In 1885, she travelled with Kate and her husband, Virginia and her husband and their children, together with Isabel's fox terriers to Great Malvern for a marvellous holiday. Isabel was remembered fondly by her many nieces and nephews as a sweet, witty woman. The holiday was cut short by a request for Isabel to take a part on Drury Lane. She travelled with plays, taking care of the children involved in the performances. When she was 30, she learnt the piano just so she could teach the child-actors to sing. She was much admired as an actress for her physical skills - in 'The Anatomy of Acting' in Longman's Magazine in 1888 she was quoted: '"I often turn pale," writes Miss Isabel Bateman, "in scenes of terror or great excitement. I have been told this many times, and I can feel myself getting very cold and shivery and pale in thrilling situations."'. She might not have loved her craft, but that didn't mean that she wasn't good at it.
Irving admitted privately that he always felt uneasy about how he had treated Isabel until later in life Isabel wrote a letter to him, expressly forgiving anything he felt needed forgiving. Finally, the death of Isabel's niece Claudia in 1897 brought an unexpected gift. Obviously beloved by her niece, Claudia left Isabel enough money in her will that Isabel could clear her mother's debts once and for all. With the need to act removed there was nothing more for it than to pack up her belongings and enter the community of St Mary the Virgin, Wantage, Berkshire...
|Virginia Bateman (1870s)|
|1894 Programme for Miss Isabel Bateman at the Prince's Theatre|
|The doorway to St Mary Virgin Convent|
Ellen, whose daughter Claudia had left the money, had become an aetheist at the death of her daughter and so was somewhat depressed by her sister's faith but in time was happy that her sister had finally found peace. Isabel's career as a nun was not entirely removed from the outside world. Sister Isabel Mary chose to work in the St James Home in Fulham, saving girls from immoral lives. She appeared at a drawing-room meeting in order to appeal for funds and raised £300. In her speech she suggested that the audience might like to donate the cost of their last hat. It was in this public appearance, her first since taking holy orders, that her fellow nuns discovered her former profession and it was a sensation in the newspaper. Sister Isabel Mary became well respected for her care of those that came to the home and loved by the girls who contributed their find memories to the biography From Theatre to Convent, published after Isabel's death, in 1936.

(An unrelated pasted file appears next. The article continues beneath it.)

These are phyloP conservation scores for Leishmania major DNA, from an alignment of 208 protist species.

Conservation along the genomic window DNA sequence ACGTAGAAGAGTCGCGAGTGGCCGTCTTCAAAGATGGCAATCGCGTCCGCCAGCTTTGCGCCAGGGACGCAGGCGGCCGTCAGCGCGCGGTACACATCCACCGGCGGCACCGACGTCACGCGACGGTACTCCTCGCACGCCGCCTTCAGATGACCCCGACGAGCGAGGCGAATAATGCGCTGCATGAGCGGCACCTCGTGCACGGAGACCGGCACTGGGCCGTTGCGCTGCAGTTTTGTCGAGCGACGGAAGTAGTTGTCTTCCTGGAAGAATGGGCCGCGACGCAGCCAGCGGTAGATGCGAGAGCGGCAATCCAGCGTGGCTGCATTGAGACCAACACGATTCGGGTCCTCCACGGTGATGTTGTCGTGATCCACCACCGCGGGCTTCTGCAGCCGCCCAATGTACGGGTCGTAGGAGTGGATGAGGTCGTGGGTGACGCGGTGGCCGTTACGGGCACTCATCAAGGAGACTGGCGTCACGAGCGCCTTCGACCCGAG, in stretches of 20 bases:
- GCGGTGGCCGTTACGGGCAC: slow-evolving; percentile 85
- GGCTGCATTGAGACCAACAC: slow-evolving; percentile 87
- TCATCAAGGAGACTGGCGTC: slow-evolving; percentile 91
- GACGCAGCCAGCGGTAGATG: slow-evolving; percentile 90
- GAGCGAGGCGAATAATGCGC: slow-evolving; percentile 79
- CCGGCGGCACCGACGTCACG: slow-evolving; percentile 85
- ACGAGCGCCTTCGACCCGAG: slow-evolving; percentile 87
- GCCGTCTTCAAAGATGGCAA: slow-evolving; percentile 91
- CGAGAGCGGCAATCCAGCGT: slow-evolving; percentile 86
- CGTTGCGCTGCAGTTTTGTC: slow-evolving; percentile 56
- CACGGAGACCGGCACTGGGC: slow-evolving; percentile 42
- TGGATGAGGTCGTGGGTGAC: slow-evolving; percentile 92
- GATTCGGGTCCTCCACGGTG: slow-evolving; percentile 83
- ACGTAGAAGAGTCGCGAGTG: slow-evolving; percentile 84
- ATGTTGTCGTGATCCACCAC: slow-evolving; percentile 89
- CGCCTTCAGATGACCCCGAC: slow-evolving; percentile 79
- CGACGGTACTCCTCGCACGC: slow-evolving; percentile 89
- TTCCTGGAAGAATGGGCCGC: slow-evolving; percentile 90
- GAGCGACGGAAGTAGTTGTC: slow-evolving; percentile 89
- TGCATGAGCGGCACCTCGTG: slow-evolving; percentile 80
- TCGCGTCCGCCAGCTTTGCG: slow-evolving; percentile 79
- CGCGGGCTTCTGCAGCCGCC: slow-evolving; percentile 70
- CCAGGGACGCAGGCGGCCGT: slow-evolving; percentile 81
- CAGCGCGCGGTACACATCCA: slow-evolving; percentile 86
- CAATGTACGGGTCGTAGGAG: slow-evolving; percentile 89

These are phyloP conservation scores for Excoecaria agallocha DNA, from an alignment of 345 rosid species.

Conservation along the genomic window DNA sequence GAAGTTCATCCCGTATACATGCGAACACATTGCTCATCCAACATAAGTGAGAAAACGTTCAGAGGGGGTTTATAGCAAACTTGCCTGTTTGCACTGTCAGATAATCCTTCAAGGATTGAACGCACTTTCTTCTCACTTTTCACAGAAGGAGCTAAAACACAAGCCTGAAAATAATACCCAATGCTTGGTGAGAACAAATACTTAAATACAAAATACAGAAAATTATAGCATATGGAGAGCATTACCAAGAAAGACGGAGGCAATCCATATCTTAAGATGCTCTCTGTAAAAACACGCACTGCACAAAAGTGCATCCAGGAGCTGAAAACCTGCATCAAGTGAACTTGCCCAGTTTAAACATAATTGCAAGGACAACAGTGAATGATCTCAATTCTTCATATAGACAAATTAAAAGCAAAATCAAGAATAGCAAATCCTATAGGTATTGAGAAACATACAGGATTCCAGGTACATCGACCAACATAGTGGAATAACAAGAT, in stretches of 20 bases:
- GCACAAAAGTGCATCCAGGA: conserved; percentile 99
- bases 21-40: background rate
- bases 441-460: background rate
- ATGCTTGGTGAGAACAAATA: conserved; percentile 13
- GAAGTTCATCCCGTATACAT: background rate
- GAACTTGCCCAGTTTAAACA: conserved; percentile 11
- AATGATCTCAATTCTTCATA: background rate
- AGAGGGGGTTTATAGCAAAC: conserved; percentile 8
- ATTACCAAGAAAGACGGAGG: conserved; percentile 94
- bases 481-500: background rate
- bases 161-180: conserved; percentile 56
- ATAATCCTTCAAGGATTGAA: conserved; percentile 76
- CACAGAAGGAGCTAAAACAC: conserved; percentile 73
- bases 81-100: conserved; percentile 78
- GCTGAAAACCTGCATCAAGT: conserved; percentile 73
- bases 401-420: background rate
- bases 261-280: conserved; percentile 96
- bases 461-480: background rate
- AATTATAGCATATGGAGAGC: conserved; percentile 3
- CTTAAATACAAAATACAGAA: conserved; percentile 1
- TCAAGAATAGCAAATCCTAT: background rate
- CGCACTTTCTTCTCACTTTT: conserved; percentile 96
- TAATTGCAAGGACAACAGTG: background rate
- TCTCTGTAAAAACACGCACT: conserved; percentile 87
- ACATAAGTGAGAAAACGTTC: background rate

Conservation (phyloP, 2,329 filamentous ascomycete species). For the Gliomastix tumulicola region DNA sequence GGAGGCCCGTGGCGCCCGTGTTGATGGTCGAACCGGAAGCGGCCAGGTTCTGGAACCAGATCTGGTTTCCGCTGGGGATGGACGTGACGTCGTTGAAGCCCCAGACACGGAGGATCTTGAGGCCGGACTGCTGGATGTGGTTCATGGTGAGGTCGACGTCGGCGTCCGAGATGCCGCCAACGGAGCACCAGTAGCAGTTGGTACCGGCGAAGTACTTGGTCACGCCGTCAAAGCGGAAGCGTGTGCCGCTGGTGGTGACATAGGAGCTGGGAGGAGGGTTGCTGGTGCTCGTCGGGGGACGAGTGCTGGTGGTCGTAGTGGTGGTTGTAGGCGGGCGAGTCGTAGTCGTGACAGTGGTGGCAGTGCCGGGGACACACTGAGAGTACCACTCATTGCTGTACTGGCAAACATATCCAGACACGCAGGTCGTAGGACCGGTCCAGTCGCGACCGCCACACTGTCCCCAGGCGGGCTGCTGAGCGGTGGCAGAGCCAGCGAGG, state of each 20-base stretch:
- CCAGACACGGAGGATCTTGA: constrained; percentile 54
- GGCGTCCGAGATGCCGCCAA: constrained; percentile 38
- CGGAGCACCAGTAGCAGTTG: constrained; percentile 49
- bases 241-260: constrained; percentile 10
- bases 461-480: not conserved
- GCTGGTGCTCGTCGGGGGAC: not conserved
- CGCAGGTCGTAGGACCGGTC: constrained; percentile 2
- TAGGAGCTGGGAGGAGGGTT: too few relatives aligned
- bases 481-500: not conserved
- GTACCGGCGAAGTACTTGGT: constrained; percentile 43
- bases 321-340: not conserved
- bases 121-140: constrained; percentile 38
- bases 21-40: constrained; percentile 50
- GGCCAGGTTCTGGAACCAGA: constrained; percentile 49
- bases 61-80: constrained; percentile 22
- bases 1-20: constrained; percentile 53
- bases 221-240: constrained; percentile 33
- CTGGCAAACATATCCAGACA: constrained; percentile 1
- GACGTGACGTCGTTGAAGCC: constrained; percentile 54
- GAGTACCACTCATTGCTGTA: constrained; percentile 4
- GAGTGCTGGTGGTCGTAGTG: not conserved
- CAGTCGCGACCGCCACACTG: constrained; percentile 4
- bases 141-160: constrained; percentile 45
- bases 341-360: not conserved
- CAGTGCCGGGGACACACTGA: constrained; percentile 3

|Isabel (seated right) at St Mary's Home, Bangalore (1923-4)|
Nor was Isabel denied the pleasure of travel as a nun. After being made Mother, Isabel travelled to South Africa, India and Europe, visiting religious communities and enjoying the beauty of the landscape and architecture of the places. Obviously used to travelling all over the place as an actress, her accounts of journeys as a nun are rich and fearless.
|Portrait from 1930|
Eventually old age caught up with her and on travels through South Africa, the high altitude made it impossible for her to enjoy herself in her normal manner. She returned to Wantage and there died in 1934, remembered by all the nuns as a thoroughly lovely woman in the S.P.C.K published biography, From Theatre to Convent: Memories of Mother Isabel Mary CSMV. Of the rest of the Bateman family, Kate died in 1917 of a cerebral hemorrhage after a long and celebrated stage career. Ellen died in 1936 and Virginia last of all in 1940, but the Bateman legacy did not end there. Despite not being comfortable on stage, Virginia married actor-manager Edward Compton and her daughter Fay became a celebrated actress, best known for her Shakespearean roles. In the 1930s it became somewhat of a newspaper sensation when the niece of Isabel Bateman played Ophelia opposite John Gielgud, great-nephew of Ellen Terry, which is all rather incestuous.
In conclusion, Isabel Bateman caught my eye for more than just her talent and beauty. Like many of the women we discuss here, Isabel is the victim of history and our seeming need to form a narrative to suit ourselves. We rightly celebrate the wonderful Ellen Terry as an actress, but in telling Terry's story it seems we cannot help but down-play Isabel. Irving and Mrs Bateman's relationship had some questionable moments (as does the Batemans' attitude to their daughters and acting). A reason that excuses Irving and Terry's apparently callous discarding of Isabel was that she was not a good actress. In Nina Auerbach's mighty tome on Terry from 1987, Isabel is referred to as 'untalented' and Irving was desperate to be rid of the 'dependent Bateman women'. All this seems a tad harsh, especially as Terry herself wrote in admiration of Isabel's performances, and a self-depreciating reticence about following in her footsteps in roles such as Queen Henrietta Maria. Yet again, in celebrating the life of one woman we seemingly need to trash the lives of others, as if we only have room for one 'great actress'. Did Ellen Terry kick Isabel Bateman out of the Lyceum? Of course not. Did Irving and Mrs Bateman handle the difficult situation of Mr Bateman's death, Irving's desire to expand as an actor and her money trouble well? Of course not, but then it's easy for us looking back to see what a mess people get into when trying to give everyone what they want.
While I fret about the injustice of female biography, it is a comfort to know that despite everything, Isabel got her dream of becoming a nun, the one role she was always meant to play and one she did with immeasurable grace.
|John Gielgud and Fay Compton in Hamlet (1939)|
|Mother Isabel Mary (1923)|